Ionic & Covalent conduction

Dr.Roo

Best dressed trans' tech in the dept. X
I get that covalent compounds are usually insulators, but I'm hoping to do a demo where, when solid the substance doesn't conduct (electricity) but when molten it does.
Anyone know which material does this, please?
 
Apart for some exotic polymers potentially, I cant think that any covalent compound will conduct
 
I think the only common covalent bonded substances that conduct are graphite and silicon.
Melting to conduct would be ionic bonding usually, but you can find a salt that melts at a lower temperature than NaCl, that is high temperature work!
Glass is an insulator cold but can conduct when hot.
 
I get that covalent compounds are usually insulators, but I'm hoping to do a demo where, when solid the substance doesn't conduct (electricity) but when molten it does.
Anyone know which material does this, please?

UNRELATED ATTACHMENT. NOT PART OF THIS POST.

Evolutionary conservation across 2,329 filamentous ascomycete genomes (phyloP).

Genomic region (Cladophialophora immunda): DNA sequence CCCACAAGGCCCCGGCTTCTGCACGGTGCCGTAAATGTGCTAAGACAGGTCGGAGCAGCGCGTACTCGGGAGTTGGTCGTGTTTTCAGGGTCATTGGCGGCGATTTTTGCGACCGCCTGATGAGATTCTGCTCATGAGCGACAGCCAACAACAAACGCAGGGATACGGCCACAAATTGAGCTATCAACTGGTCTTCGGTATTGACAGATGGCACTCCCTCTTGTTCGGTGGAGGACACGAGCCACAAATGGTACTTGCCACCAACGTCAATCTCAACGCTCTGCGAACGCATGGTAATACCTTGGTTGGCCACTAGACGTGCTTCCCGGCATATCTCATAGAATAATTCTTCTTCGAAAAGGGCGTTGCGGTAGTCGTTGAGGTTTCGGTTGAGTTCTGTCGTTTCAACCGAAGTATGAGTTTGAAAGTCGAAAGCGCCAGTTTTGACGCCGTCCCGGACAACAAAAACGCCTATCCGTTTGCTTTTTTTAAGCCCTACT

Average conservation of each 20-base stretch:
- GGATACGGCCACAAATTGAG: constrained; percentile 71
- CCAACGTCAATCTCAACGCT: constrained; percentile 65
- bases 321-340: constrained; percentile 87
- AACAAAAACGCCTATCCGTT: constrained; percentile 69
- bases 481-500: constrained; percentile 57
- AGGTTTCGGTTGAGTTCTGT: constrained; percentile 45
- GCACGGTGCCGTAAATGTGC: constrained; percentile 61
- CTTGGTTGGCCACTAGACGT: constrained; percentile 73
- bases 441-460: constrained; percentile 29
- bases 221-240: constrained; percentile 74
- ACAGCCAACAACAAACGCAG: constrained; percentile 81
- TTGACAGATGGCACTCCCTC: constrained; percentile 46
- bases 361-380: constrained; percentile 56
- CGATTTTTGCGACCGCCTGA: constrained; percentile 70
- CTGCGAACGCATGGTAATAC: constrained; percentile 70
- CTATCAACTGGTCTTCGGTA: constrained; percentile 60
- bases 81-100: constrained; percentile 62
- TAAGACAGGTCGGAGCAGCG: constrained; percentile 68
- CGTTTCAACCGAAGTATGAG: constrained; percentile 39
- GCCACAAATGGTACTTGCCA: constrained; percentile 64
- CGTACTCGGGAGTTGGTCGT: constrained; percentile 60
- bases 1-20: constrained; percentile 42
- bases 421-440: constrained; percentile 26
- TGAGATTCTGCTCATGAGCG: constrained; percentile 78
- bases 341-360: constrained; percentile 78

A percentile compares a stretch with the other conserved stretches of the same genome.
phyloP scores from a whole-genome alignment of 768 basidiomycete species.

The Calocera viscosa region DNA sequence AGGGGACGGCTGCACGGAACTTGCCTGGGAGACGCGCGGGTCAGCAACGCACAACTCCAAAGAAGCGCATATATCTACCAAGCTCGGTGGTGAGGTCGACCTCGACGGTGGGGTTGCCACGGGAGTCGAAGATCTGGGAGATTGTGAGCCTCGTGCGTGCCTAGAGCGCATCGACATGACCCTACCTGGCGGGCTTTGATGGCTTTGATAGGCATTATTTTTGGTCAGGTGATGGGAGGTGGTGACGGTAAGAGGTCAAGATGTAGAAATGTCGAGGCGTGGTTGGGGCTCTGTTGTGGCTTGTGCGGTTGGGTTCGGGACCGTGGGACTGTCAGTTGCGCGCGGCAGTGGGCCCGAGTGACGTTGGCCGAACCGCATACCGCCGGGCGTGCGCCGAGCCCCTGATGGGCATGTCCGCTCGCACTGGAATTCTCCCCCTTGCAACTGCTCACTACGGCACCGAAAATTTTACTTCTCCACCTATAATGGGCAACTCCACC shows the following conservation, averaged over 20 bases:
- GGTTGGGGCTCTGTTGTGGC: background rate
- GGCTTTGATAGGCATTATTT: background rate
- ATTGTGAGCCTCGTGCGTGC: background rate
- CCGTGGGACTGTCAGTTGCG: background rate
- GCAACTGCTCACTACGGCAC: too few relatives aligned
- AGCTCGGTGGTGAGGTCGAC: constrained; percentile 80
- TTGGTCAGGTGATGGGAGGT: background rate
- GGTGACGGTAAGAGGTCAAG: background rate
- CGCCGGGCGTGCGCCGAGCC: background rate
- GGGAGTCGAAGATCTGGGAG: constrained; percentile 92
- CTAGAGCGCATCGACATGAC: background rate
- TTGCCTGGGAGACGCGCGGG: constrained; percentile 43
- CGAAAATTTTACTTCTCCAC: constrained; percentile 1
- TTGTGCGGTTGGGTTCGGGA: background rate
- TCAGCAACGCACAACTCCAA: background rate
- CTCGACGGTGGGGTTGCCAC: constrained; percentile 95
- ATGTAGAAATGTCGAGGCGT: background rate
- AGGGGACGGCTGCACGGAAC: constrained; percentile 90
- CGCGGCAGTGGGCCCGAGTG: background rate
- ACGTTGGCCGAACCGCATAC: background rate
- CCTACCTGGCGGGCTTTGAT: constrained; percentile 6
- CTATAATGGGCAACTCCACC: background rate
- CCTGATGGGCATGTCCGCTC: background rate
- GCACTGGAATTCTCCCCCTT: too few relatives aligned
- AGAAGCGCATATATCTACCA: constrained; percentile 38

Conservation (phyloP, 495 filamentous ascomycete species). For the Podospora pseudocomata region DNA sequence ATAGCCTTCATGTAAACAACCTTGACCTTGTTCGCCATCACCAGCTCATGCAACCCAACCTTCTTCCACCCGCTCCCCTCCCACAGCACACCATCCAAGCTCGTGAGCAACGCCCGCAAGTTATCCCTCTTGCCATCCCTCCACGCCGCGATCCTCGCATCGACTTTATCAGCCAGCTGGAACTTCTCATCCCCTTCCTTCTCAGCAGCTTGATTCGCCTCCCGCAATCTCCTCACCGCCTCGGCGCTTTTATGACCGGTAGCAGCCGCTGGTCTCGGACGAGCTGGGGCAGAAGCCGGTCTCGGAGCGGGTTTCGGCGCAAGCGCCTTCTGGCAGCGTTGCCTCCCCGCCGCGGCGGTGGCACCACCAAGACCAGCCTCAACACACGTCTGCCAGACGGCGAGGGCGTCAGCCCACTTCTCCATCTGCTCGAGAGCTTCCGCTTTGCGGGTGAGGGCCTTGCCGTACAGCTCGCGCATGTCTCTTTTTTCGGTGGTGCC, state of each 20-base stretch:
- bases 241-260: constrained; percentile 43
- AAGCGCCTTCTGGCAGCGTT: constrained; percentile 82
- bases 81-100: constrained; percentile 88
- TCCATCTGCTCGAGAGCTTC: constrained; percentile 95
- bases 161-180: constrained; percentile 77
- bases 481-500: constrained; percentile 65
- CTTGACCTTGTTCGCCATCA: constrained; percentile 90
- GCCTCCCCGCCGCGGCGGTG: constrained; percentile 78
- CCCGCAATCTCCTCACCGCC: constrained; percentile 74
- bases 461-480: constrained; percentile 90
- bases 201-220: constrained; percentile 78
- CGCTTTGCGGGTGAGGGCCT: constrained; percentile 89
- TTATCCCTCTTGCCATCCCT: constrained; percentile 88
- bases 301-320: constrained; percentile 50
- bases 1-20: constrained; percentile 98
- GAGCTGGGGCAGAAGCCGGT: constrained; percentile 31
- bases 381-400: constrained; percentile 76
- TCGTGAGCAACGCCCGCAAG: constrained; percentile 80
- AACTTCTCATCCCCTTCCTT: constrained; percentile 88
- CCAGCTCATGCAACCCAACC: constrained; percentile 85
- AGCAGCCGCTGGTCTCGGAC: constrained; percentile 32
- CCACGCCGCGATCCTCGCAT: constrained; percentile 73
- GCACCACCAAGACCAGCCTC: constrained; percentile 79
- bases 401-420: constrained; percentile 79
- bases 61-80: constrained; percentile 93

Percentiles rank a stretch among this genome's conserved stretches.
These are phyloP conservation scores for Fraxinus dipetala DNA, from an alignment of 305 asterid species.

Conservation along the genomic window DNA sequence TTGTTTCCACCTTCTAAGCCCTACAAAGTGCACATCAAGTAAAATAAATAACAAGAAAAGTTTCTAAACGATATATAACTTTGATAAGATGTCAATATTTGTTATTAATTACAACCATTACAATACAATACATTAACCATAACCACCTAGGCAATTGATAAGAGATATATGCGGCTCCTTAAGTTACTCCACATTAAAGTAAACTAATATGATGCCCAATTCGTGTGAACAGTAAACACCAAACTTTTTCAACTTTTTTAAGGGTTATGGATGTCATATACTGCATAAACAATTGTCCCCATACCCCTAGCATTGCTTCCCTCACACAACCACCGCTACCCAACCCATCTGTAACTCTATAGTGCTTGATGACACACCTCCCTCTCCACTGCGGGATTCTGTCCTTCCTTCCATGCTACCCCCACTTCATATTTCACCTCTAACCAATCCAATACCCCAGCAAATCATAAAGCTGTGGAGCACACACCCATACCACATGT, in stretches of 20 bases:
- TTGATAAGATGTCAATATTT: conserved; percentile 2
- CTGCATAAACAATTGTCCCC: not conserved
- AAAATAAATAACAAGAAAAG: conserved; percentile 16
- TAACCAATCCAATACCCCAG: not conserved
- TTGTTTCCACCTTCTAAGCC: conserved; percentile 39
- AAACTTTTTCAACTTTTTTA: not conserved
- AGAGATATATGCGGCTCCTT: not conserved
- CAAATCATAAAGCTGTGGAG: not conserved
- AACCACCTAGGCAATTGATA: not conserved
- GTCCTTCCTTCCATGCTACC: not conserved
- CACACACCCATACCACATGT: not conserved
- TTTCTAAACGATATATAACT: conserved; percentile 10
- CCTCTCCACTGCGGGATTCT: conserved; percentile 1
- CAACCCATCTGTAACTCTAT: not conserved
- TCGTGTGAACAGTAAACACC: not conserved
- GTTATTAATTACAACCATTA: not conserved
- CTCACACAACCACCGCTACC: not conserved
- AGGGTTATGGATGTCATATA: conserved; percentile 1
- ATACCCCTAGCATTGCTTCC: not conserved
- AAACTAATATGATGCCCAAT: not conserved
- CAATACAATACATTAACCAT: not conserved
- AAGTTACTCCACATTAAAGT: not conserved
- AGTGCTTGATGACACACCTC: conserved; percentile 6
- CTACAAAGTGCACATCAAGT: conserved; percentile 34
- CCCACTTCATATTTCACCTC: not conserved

We use lead bromide if I recall, has a relatively low melting point and fits the criteria. Make sure to do it in the fume hood though as it releases bromine vapours.
 
We set up a electrolysis circuit with electrodes and a volt meter attached too. We get the students to put the electrodes in water and obviously no voltage is shown. We then get them to put the electrodes in sodium chloride or potassium chloride, again no voltage. Finally we ask them to put the salt into the water and they then get reading on the voltmeter
 
Another vote for lead bromide (in a crucible)

If you want to really blow their minds (the teacher - kids don't care) a glass rod will conduct electricity if you get it hot enough..
 
Top